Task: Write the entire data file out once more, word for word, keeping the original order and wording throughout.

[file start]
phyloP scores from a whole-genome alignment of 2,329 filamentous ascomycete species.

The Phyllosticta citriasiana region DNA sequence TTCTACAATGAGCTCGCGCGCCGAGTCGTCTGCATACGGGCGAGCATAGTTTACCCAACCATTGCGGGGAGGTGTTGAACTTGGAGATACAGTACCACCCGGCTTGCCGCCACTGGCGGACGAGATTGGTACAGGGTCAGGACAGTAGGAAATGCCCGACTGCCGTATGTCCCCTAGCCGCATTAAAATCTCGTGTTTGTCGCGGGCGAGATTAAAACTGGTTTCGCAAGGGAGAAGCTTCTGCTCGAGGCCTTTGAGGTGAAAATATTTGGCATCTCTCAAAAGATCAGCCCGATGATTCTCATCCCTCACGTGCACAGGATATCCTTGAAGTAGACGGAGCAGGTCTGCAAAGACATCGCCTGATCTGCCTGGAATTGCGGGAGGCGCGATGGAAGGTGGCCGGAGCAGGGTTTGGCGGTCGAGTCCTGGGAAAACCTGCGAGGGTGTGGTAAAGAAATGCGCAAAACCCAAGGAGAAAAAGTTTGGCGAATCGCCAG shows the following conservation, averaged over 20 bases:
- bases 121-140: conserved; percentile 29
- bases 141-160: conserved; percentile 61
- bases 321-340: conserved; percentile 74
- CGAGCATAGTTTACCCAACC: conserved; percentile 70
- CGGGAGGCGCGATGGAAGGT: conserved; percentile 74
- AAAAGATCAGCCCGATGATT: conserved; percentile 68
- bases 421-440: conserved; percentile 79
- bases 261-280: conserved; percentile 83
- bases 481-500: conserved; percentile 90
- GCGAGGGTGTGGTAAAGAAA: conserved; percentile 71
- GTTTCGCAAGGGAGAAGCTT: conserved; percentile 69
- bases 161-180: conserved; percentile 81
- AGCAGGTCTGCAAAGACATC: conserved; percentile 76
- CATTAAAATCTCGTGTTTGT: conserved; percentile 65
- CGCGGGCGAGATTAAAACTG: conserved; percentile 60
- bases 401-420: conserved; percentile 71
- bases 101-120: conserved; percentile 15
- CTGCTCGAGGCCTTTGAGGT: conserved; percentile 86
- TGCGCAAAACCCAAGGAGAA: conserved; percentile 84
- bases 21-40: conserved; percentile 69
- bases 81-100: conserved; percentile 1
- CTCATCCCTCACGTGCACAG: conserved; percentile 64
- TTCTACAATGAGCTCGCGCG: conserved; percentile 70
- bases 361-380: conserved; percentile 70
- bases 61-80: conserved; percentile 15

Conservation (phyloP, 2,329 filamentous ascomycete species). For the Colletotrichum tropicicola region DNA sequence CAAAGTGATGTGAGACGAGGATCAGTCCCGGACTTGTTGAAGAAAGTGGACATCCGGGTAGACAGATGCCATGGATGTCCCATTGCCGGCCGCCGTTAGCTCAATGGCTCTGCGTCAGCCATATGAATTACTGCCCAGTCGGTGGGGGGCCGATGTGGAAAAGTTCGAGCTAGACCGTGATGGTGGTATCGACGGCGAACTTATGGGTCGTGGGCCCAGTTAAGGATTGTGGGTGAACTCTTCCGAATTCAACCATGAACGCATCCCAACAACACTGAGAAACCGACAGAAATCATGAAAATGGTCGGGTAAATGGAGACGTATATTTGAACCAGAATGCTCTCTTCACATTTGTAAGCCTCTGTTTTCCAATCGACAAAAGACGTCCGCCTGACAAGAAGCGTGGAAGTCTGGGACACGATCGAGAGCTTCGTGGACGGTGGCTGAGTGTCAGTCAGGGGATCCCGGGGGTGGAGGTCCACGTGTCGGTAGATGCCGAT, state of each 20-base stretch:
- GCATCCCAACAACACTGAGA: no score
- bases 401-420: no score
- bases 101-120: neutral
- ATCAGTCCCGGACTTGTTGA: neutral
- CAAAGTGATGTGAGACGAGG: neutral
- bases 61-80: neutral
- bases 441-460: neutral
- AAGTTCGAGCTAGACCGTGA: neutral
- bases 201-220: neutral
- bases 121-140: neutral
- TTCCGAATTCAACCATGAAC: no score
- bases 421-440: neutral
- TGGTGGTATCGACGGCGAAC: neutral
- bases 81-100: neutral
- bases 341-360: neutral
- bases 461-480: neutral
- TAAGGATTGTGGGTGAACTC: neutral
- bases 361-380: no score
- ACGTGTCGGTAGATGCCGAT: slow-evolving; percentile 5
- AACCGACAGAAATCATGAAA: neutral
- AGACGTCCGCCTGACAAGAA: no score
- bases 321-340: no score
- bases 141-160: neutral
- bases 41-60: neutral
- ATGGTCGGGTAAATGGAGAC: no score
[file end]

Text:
phyloP scores from a whole-genome alignment of 2,329 filamentous ascomycete species.

The Phyllosticta citriasiana region DNA sequence TTCTACAATGAGCTCGCGCGCCGAGTCGTCTGCATACGGGCGAGCATAGTTTACCCAACCATTGCGGGGAGGTGTTGAACTTGGAGATACAGTACCACCCGGCTTGCCGCCACTGGCGGACGAGATTGGTACAGGGTCAGGACAGTAGGAAATGCCCGACTGCCGTATGTCCCCTAGCCGCATTAAAATCTCGTGTTTGTCGCGGGCGAGATTAAAACTGGTTTCGCAAGGGAGAAGCTTCTGCTCGAGGCCTTTGAGGTGAAAATATTTGGCATCTCTCAAAAGATCAGCCCGATGATTCTCATCCCTCACGTGCACAGGATATCCTTGAAGTAGACGGAGCAGGTCTGCAAAGACATCGCCTGATCTGCCTGGAATTGCGGGAGGCGCGATGGAAGGTGGCCGGAGCAGGGTTTGGCGGTCGAGTCCTGGGAAAACCTGCGAGGGTGTGGTAAAGAAATGCGCAAAACCCAAGGAGAAAAAGTTTGGCGAATCGCCAG shows the following conservation, averaged over 20 bases:
- bases 121-140: conserved; percentile 29
- bases 141-160: conserved; percentile 61
- bases 321-340: conserved; percentile 74
- CGAGCATAGTTTACCCAACC: conserved; percentile 70
- CGGGAGGCGCGATGGAAGGT: conserved; percentile 74
- AAAAGATCAGCCCGATGATT: conserved; percentile 68
- bases 421-440: conserved; percentile 79
- bases 261-280: conserved; percentile 83
- bases 481-500: conserved; percentile 90
- GCGAGGGTGTGGTAAAGAAA: conserved; percentile 71
- GTTTCGCAAGGGAGAAGCTT: conserved; percentile 69
- bases 161-180: conserved; percentile 81
- AGCAGGTCTGCAAAGACATC: conserved; percentile 76
- CATTAAAATCTCGTGTTTGT: conserved; percentile 65
- CGCGGGCGAGATTAAAACTG: conserved; percentile 60
- bases 401-420: conserved; percentile 71
- bases 101-120: conserved; percentile 15
- CTGCTCGAGGCCTTTGAGGT: conserved; percentile 86
- TGCGCAAAACCCAAGGAGAA: conserved; percentile 84
- bases 21-40: conserved; percentile 69
- bases 81-100: conserved; percentile 1
- CTCATCCCTCACGTGCACAG: conserved; percentile 64
- TTCTACAATGAGCTCGCGCG: conserved; percentile 70
- bases 361-380: conserved; percentile 70
- bases 61-80: conserved; percentile 15

Conservation (phyloP, 2,329 filamentous ascomycete species). For the Colletotrichum tropicicola region DNA sequence CAAAGTGATGTGAGACGAGGATCAGTCCCGGACTTGTTGAAGAAAGTGGACATCCGGGTAGACAGATGCCATGGATGTCCCATTGCCGGCCGCCGTTAGCTCAATGGCTCTGCGTCAGCCATATGAATTACTGCCCAGTCGGTGGGGGGCCGATGTGGAAAAGTTCGAGCTAGACCGTGATGGTGGTATCGACGGCGAACTTATGGGTCGTGGGCCCAGTTAAGGATTGTGGGTGAACTCTTCCGAATTCAACCATGAACGCATCCCAACAACACTGAGAAACCGACAGAAATCATGAAAATGGTCGGGTAAATGGAGACGTATATTTGAACCAGAATGCTCTCTTCACATTTGTAAGCCTCTGTTTTCCAATCGACAAAAGACGTCCGCCTGACAAGAAGCGTGGAAGTCTGGGACACGATCGAGAGCTTCGTGGACGGTGGCTGAGTGTCAGTCAGGGGATCCCGGGGGTGGAGGTCCACGTGTCGGTAGATGCCGAT, state of each 20-base stretch:
- GCATCCCAACAACACTGAGA: no score
- bases 401-420: no score
- bases 101-120: neutral
- ATCAGTCCCGGACTTGTTGA: neutral
- CAAAGTGATGTGAGACGAGG: neutral
- bases 61-80: neutral
- bases 441-460: neutral
- AAGTTCGAGCTAGACCGTGA: neutral
- bases 201-220: neutral
- bases 121-140: neutral
- TTCCGAATTCAACCATGAAC: no score
- bases 421-440: neutral
- TGGTGGTATCGACGGCGAAC: neutral
- bases 81-100: neutral
- bases 341-360: neutral
- bases 461-480: neutral
- TAAGGATTGTGGGTGAACTC: neutral
- bases 361-380: no score
- ACGTGTCGGTAGATGCCGAT: slow-evolving; percentile 5
- AACCGACAGAAATCATGAAA: neutral
- AGACGTCCGCCTGACAAGAA: no score
- bases 321-340: no score
- bases 141-160: neutral
- bases 41-60: neutral
- ATGGTCGGGTAAATGGAGAC: no score